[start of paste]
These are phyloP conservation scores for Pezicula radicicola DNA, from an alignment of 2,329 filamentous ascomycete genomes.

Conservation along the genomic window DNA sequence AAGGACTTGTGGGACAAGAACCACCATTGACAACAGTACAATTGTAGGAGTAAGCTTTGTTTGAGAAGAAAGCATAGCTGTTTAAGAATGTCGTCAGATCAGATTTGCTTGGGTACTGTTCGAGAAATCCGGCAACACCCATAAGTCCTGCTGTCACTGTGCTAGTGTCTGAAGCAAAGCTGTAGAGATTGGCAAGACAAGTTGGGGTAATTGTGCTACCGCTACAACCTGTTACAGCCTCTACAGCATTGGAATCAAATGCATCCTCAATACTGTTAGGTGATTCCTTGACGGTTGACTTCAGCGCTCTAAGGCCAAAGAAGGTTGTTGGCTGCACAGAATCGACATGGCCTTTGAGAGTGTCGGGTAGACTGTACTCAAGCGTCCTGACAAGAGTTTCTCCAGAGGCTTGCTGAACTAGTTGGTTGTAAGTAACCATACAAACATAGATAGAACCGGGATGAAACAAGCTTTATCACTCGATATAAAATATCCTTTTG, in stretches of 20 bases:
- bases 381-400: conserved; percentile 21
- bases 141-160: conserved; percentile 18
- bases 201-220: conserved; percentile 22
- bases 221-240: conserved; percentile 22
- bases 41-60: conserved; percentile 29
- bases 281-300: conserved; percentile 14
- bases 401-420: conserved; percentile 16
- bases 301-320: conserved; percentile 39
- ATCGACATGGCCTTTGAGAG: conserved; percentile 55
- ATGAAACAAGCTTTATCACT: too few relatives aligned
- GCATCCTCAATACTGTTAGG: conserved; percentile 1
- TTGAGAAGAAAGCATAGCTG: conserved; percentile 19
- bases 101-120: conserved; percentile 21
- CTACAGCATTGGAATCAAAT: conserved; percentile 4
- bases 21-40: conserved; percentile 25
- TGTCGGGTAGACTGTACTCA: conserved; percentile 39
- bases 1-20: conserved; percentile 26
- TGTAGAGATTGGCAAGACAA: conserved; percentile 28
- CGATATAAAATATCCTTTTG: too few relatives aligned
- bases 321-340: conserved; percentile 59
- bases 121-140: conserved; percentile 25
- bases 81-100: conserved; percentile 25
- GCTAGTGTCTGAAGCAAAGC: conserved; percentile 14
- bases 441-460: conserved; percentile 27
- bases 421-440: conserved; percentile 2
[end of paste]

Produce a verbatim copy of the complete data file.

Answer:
These are phyloP conservation scores for Pezicula radicicola DNA, from an alignment of 2,329 filamentous ascomycete genomes.

Conservation along the genomic window DNA sequence AAGGACTTGTGGGACAAGAACCACCATTGACAACAGTACAATTGTAGGAGTAAGCTTTGTTTGAGAAGAAAGCATAGCTGTTTAAGAATGTCGTCAGATCAGATTTGCTTGGGTACTGTTCGAGAAATCCGGCAACACCCATAAGTCCTGCTGTCACTGTGCTAGTGTCTGAAGCAAAGCTGTAGAGATTGGCAAGACAAGTTGGGGTAATTGTGCTACCGCTACAACCTGTTACAGCCTCTACAGCATTGGAATCAAATGCATCCTCAATACTGTTAGGTGATTCCTTGACGGTTGACTTCAGCGCTCTAAGGCCAAAGAAGGTTGTTGGCTGCACAGAATCGACATGGCCTTTGAGAGTGTCGGGTAGACTGTACTCAAGCGTCCTGACAAGAGTTTCTCCAGAGGCTTGCTGAACTAGTTGGTTGTAAGTAACCATACAAACATAGATAGAACCGGGATGAAACAAGCTTTATCACTCGATATAAAATATCCTTTTG, in stretches of 20 bases:
- bases 381-400: conserved; percentile 21
- bases 141-160: conserved; percentile 18
- bases 201-220: conserved; percentile 22
- bases 221-240: conserved; percentile 22
- bases 41-60: conserved; percentile 29
- bases 281-300: conserved; percentile 14
- bases 401-420: conserved; percentile 16
- bases 301-320: conserved; percentile 39
- ATCGACATGGCCTTTGAGAG: conserved; percentile 55
- ATGAAACAAGCTTTATCACT: too few relatives aligned
- GCATCCTCAATACTGTTAGG: conserved; percentile 1
- TTGAGAAGAAAGCATAGCTG: conserved; percentile 19
- bases 101-120: conserved; percentile 21
- CTACAGCATTGGAATCAAAT: conserved; percentile 4
- bases 21-40: conserved; percentile 25
- TGTCGGGTAGACTGTACTCA: conserved; percentile 39
- bases 1-20: conserved; percentile 26
- TGTAGAGATTGGCAAGACAA: conserved; percentile 28
- CGATATAAAATATCCTTTTG: too few relatives aligned
- bases 321-340: conserved; percentile 59
- bases 121-140: conserved; percentile 25
- bases 81-100: conserved; percentile 25
- GCTAGTGTCTGAAGCAAAGC: conserved; percentile 14
- bases 441-460: conserved; percentile 27
- bases 421-440: conserved; percentile 2